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MGH

Published On May 20, 2021

POLICY

Hard Lessons in Health Care Economics

The economic pinch weakened hospitals and providers. How can we build them up again?

It is now possible to imagine a world recovered from COVID-19. In that future, how will medicine have changed? These 10 essays explore the technical, social and political ripples of the pandemic.

The impact of the novel coronavirus pandemic on the U.S. health system won’t be fully understood for years, but some of its implications are already becoming apparent.

Despite the heroic responses of health professionals and hospitals, we learned that our delivery system is not prepared for pandemics. In recent years, to improve efficiency, we have reduced hospitals’ reserve capacity and streamlined supply chains. That leaves the hospital sector with very little ability to expand services rapidly to meet a surge in demand. For many hospitals, the only way to make room for COVID-19 patients was to stop elective care. That created economic problems for facilities and health problems for patients. Meanwhile, just-in-time supply protocols caused shortages in vital medicines and equipment. 

A further problem is that our decentralized, competitive health care system lacks established mechanisms for collaboration during public health emergencies. Systems for sharing supplies, beds and personnel had to be created on the fly.  The nation also lacks an electronic public health information system, so emergency data sharing had to go by fax. 

COVID-19 also revealed that the way care is paid for leaves providers financially vulnerable during this kind of disruption. The great majority of hospitals and physicians survive on fee-for-service payments, and when the volume of services drops, so does provider revenue. Losing elective procedures, which are compensated more generously than other services, hit particularly hard.    

At one point in April 2020, hospital admissions nationally dropped to 31% below expected levels, and from March through December, admissions lagged by 8.5%. Ambulatory visits plummeted 60% in March and April, and despite returning to normal levels by summer, visits for the full year remained considerably below what had been expected. 

Financial losses have forced some hospitals and physician practices to close, especially in rural areas, and there have been widespread layoffs. Federal aid helped mitigate the damage, but the health care industry has emerged weakened. It has often proved itself to be recession proof, but it clearly is not pandemic proof.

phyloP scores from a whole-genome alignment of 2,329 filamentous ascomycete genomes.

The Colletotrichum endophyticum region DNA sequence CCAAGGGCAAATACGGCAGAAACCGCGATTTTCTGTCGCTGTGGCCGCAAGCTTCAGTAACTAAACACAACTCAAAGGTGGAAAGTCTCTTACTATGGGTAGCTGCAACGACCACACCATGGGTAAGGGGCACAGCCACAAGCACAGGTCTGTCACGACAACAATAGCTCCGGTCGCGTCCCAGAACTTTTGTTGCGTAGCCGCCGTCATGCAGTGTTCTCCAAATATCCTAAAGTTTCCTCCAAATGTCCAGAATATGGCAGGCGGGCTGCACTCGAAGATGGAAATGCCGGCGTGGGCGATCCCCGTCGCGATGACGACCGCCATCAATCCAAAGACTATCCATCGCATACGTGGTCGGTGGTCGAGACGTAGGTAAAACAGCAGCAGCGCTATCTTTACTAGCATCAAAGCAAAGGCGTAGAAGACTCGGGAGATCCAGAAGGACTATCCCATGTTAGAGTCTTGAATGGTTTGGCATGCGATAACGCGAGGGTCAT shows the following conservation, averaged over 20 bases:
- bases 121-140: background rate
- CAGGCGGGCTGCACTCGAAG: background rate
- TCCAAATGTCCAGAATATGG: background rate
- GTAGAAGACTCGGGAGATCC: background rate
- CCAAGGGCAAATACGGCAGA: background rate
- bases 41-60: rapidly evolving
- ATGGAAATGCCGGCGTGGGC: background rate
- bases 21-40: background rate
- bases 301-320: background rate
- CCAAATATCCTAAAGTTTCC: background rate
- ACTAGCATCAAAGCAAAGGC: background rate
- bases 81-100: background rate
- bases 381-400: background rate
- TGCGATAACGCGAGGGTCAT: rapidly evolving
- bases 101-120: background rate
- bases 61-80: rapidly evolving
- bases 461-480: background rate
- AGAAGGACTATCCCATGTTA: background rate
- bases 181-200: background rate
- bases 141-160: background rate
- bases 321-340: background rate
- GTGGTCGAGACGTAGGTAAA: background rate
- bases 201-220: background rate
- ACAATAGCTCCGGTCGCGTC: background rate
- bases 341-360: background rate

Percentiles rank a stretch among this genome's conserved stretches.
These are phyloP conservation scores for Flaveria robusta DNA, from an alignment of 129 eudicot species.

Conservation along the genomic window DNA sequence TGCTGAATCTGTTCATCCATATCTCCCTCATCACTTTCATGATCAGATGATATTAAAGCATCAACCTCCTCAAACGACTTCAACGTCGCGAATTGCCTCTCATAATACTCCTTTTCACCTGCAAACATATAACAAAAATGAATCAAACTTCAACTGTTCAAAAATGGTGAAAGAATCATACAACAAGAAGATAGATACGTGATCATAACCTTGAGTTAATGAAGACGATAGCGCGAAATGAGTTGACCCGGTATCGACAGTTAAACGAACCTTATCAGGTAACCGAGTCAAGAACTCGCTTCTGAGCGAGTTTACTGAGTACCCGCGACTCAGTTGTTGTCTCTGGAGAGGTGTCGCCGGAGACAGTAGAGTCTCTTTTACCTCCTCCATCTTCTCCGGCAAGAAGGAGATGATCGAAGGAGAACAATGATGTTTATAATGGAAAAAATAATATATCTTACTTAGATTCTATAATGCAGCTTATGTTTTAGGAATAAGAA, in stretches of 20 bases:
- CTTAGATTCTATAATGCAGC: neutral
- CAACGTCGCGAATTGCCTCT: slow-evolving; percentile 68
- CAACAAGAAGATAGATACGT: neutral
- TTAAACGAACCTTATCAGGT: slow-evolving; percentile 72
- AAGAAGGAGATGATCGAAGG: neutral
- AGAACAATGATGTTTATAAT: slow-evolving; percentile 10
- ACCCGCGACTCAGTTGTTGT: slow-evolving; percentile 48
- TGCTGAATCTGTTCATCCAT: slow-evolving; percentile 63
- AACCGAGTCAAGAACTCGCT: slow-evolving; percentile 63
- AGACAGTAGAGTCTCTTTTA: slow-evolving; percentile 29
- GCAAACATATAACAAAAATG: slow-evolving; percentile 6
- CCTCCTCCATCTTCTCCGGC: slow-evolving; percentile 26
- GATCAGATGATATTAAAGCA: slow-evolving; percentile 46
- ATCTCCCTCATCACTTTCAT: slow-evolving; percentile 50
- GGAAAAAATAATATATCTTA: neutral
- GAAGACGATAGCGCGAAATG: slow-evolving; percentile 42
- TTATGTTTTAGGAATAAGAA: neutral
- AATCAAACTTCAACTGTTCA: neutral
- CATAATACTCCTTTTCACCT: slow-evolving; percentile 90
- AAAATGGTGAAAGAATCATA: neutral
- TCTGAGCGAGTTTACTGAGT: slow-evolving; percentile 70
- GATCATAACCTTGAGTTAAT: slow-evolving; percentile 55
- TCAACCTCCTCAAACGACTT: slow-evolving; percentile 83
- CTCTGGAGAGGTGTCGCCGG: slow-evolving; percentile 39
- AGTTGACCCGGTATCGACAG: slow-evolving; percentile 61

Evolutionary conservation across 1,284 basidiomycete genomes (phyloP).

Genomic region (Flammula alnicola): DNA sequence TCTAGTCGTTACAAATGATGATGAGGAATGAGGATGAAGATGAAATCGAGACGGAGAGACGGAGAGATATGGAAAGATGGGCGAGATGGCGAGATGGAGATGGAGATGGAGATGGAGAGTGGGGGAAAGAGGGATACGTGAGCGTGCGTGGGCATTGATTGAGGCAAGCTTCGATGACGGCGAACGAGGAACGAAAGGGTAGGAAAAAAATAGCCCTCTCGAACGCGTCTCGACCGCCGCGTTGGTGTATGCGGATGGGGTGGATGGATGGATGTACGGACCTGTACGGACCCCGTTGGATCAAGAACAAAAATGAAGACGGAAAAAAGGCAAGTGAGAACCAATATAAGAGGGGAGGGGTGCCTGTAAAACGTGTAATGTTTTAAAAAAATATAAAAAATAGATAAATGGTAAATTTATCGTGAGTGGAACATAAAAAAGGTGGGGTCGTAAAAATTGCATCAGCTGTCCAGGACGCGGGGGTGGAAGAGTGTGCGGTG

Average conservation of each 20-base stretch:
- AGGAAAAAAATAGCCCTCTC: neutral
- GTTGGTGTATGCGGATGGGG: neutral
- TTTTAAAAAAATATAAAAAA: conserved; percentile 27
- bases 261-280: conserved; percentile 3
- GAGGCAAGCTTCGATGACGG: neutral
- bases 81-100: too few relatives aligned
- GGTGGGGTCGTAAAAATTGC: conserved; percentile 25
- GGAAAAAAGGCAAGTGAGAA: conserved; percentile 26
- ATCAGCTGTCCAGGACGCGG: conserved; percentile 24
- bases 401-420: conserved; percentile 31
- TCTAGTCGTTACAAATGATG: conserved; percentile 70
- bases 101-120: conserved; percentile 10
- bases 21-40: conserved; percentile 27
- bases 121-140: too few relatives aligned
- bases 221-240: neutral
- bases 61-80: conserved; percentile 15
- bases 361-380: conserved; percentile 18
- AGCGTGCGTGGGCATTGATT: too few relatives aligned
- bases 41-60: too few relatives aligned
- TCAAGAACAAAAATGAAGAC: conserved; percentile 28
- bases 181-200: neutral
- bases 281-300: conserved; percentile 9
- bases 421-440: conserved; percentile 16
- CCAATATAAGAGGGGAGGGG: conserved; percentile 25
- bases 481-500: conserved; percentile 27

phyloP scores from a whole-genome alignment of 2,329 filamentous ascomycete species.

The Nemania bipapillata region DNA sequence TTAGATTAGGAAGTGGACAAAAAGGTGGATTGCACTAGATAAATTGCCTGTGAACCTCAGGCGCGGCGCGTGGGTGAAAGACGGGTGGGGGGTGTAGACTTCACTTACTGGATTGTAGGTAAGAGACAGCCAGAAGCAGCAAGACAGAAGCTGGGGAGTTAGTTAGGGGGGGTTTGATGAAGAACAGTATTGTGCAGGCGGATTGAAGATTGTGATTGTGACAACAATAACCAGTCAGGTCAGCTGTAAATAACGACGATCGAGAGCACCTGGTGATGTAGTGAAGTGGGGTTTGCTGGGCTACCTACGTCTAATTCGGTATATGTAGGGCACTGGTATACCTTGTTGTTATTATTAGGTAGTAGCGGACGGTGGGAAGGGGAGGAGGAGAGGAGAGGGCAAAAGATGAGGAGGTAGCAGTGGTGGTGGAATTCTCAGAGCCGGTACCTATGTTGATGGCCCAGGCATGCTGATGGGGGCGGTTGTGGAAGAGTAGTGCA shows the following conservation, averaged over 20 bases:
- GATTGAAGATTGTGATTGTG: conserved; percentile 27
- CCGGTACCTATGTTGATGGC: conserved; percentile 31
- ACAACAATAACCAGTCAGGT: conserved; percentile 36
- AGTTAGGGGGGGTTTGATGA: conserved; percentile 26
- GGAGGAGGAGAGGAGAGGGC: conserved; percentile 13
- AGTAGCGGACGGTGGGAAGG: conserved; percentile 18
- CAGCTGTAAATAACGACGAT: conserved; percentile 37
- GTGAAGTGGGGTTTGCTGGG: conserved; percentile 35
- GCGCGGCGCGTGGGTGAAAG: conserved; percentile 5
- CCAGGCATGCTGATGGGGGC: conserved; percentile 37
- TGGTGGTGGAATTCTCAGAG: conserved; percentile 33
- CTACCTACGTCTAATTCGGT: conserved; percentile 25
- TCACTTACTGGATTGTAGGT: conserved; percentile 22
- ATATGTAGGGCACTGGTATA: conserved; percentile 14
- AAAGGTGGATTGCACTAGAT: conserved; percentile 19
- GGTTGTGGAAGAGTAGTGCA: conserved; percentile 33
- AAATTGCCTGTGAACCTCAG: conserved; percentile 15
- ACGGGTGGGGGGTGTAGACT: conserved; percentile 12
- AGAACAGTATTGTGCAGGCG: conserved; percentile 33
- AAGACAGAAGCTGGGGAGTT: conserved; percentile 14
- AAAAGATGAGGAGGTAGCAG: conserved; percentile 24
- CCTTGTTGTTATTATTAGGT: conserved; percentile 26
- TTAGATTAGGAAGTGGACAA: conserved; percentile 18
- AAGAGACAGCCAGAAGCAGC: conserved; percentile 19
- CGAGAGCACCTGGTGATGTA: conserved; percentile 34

With strong public health leadership and the miracle of vaccines, we hope the worst of the pandemic will be behind us by late summer or fall. Humans being humans, most of us will then feel an overwhelming urge to return to “normal.” For health care, that will probably mean pre-COVID business as usual, though perhaps with a couple of tweaks.  

In the most likely scenario, our system will continue to rely on fee-for-service payment and remain unprepared to collaborate during public health emergencies. In addition, pre-pandemic trends toward consolidation in the health care sector are likely to accelerate, as providers severely weakened by the pandemic either go out of business or are acquired by stronger survivors.

An alternative, and perhaps less likely, scenario would see a thorough reevaluation of pandemic preparedness and require a public-private plan for pandemic resiliency. There would be financing of surge capacity for local health care facilities, protocols for sharing supplies and personnel during health crises—and regular drills to test these protocols—as well as changes in provider payment, with greater use of so-called “prospective payment,” through which health care facilities are paid in advance for the number of patients they serve rather than the number of services they provide. Also critical: national and local electronic public health information systems that permit real-time data sharing to track the response to pandemic threats.

The recently enacted American Rescue Plan Act could support the reforms suggested above. But change will ultimately fall to leaders of our private health care institutions, which are on the front lines of preventing and combating illness in the United States.  Let’s hope we can prepare for future health threats to our national wellness as well as we do for military ones. 

David Blumenthal // President of the Commonwealth Fund, a foundation that promotes a better performing U.S. health care system.